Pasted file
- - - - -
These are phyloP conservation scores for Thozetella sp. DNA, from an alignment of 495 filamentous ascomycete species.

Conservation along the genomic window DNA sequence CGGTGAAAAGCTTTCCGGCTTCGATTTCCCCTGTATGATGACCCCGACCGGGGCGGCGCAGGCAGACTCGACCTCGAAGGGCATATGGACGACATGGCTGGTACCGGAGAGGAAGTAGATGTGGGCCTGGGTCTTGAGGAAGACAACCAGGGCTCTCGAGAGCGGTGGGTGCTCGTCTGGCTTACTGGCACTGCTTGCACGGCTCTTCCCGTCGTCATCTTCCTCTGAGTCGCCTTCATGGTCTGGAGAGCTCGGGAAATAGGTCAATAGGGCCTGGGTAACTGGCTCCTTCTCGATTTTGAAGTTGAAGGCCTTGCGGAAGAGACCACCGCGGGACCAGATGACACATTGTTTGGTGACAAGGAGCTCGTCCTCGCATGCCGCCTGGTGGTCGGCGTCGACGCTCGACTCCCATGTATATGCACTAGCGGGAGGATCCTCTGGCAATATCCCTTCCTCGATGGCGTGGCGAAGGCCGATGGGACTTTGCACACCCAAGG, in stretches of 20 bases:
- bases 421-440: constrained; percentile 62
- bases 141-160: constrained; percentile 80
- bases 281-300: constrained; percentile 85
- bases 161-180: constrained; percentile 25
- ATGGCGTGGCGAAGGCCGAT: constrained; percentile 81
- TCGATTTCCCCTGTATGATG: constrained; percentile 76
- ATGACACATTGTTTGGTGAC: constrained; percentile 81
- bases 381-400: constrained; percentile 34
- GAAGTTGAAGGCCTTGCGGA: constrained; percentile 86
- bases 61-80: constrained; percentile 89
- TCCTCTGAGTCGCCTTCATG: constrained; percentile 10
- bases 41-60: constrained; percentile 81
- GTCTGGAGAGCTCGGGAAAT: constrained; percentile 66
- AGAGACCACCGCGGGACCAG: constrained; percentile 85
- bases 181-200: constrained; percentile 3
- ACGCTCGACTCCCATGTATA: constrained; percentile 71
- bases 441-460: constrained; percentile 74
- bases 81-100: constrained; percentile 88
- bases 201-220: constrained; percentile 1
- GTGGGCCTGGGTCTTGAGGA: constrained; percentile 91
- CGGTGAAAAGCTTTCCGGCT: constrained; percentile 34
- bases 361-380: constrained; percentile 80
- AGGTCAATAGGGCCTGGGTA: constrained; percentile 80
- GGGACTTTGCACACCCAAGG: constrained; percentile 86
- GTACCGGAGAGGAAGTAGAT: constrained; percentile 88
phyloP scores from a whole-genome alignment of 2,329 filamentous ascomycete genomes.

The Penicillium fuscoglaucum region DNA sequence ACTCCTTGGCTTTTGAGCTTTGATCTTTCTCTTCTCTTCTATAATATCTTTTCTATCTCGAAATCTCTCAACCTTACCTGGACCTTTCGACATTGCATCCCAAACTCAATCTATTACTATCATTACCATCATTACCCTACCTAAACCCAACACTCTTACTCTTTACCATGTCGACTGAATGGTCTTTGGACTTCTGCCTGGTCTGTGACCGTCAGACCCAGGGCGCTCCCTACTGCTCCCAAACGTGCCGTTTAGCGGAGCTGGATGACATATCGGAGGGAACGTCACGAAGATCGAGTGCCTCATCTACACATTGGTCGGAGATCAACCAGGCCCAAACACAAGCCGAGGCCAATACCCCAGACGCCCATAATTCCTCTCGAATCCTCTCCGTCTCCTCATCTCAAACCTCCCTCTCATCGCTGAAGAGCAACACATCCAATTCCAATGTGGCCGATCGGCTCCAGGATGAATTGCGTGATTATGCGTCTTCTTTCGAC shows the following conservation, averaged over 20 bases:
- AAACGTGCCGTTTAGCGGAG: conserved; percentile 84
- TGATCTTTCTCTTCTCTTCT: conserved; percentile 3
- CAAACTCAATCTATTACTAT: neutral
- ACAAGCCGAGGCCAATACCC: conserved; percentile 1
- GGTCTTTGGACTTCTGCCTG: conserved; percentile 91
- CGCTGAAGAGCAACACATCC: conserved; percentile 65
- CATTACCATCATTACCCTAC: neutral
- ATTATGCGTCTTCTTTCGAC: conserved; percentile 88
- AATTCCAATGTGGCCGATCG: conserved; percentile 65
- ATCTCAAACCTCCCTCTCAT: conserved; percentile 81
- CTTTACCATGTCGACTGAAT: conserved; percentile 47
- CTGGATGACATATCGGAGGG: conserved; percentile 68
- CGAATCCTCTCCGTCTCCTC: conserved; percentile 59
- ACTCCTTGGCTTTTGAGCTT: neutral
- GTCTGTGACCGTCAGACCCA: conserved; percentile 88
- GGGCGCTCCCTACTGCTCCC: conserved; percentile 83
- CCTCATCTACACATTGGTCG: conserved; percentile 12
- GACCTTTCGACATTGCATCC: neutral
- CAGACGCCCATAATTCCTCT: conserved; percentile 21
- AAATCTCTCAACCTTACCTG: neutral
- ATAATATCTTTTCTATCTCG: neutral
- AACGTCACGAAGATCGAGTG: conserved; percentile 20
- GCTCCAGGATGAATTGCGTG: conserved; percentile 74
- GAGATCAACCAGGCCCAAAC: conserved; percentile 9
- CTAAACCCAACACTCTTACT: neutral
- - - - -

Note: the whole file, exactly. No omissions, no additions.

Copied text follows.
These are phyloP conservation scores for Thozetella sp. DNA, from an alignment of 495 filamentous ascomycete species.

Conservation along the genomic window DNA sequence CGGTGAAAAGCTTTCCGGCTTCGATTTCCCCTGTATGATGACCCCGACCGGGGCGGCGCAGGCAGACTCGACCTCGAAGGGCATATGGACGACATGGCTGGTACCGGAGAGGAAGTAGATGTGGGCCTGGGTCTTGAGGAAGACAACCAGGGCTCTCGAGAGCGGTGGGTGCTCGTCTGGCTTACTGGCACTGCTTGCACGGCTCTTCCCGTCGTCATCTTCCTCTGAGTCGCCTTCATGGTCTGGAGAGCTCGGGAAATAGGTCAATAGGGCCTGGGTAACTGGCTCCTTCTCGATTTTGAAGTTGAAGGCCTTGCGGAAGAGACCACCGCGGGACCAGATGACACATTGTTTGGTGACAAGGAGCTCGTCCTCGCATGCCGCCTGGTGGTCGGCGTCGACGCTCGACTCCCATGTATATGCACTAGCGGGAGGATCCTCTGGCAATATCCCTTCCTCGATGGCGTGGCGAAGGCCGATGGGACTTTGCACACCCAAGG, in stretches of 20 bases:
- bases 421-440: constrained; percentile 62
- bases 141-160: constrained; percentile 80
- bases 281-300: constrained; percentile 85
- bases 161-180: constrained; percentile 25
- ATGGCGTGGCGAAGGCCGAT: constrained; percentile 81
- TCGATTTCCCCTGTATGATG: constrained; percentile 76
- ATGACACATTGTTTGGTGAC: constrained; percentile 81
- bases 381-400: constrained; percentile 34
- GAAGTTGAAGGCCTTGCGGA: constrained; percentile 86
- bases 61-80: constrained; percentile 89
- TCCTCTGAGTCGCCTTCATG: constrained; percentile 10
- bases 41-60: constrained; percentile 81
- GTCTGGAGAGCTCGGGAAAT: constrained; percentile 66
- AGAGACCACCGCGGGACCAG: constrained; percentile 85
- bases 181-200: constrained; percentile 3
- ACGCTCGACTCCCATGTATA: constrained; percentile 71
- bases 441-460: constrained; percentile 74
- bases 81-100: constrained; percentile 88
- bases 201-220: constrained; percentile 1
- GTGGGCCTGGGTCTTGAGGA: constrained; percentile 91
- CGGTGAAAAGCTTTCCGGCT: constrained; percentile 34
- bases 361-380: constrained; percentile 80
- AGGTCAATAGGGCCTGGGTA: constrained; percentile 80
- GGGACTTTGCACACCCAAGG: constrained; percentile 86
- GTACCGGAGAGGAAGTAGAT: constrained; percentile 88
phyloP scores from a whole-genome alignment of 2,329 filamentous ascomycete genomes.

The Penicillium fuscoglaucum region DNA sequence ACTCCTTGGCTTTTGAGCTTTGATCTTTCTCTTCTCTTCTATAATATCTTTTCTATCTCGAAATCTCTCAACCTTACCTGGACCTTTCGACATTGCATCCCAAACTCAATCTATTACTATCATTACCATCATTACCCTACCTAAACCCAACACTCTTACTCTTTACCATGTCGACTGAATGGTCTTTGGACTTCTGCCTGGTCTGTGACCGTCAGACCCAGGGCGCTCCCTACTGCTCCCAAACGTGCCGTTTAGCGGAGCTGGATGACATATCGGAGGGAACGTCACGAAGATCGAGTGCCTCATCTACACATTGGTCGGAGATCAACCAGGCCCAAACACAAGCCGAGGCCAATACCCCAGACGCCCATAATTCCTCTCGAATCCTCTCCGTCTCCTCATCTCAAACCTCCCTCTCATCGCTGAAGAGCAACACATCCAATTCCAATGTGGCCGATCGGCTCCAGGATGAATTGCGTGATTATGCGTCTTCTTTCGAC shows the following conservation, averaged over 20 bases:
- AAACGTGCCGTTTAGCGGAG: conserved; percentile 84
- TGATCTTTCTCTTCTCTTCT: conserved; percentile 3
- CAAACTCAATCTATTACTAT: neutral
- ACAAGCCGAGGCCAATACCC: conserved; percentile 1
- GGTCTTTGGACTTCTGCCTG: conserved; percentile 91
- CGCTGAAGAGCAACACATCC: conserved; percentile 65
- CATTACCATCATTACCCTAC: neutral
- ATTATGCGTCTTCTTTCGAC: conserved; percentile 88
- AATTCCAATGTGGCCGATCG: conserved; percentile 65
- ATCTCAAACCTCCCTCTCAT: conserved; percentile 81
- CTTTACCATGTCGACTGAAT: conserved; percentile 47
- CTGGATGACATATCGGAGGG: conserved; percentile 68
- CGAATCCTCTCCGTCTCCTC: conserved; percentile 59
- ACTCCTTGGCTTTTGAGCTT: neutral
- GTCTGTGACCGTCAGACCCA: conserved; percentile 88
- GGGCGCTCCCTACTGCTCCC: conserved; percentile 83
- CCTCATCTACACATTGGTCG: conserved; percentile 12
- GACCTTTCGACATTGCATCC: neutral
- CAGACGCCCATAATTCCTCT: conserved; percentile 21
- AAATCTCTCAACCTTACCTG: neutral
- ATAATATCTTTTCTATCTCG: neutral
- AACGTCACGAAGATCGAGTG: conserved; percentile 20
- GCTCCAGGATGAATTGCGTG: conserved; percentile 74
- GAGATCAACCAGGCCCAAAC: conserved; percentile 9
- CTAAACCCAACACTCTTACT: neutral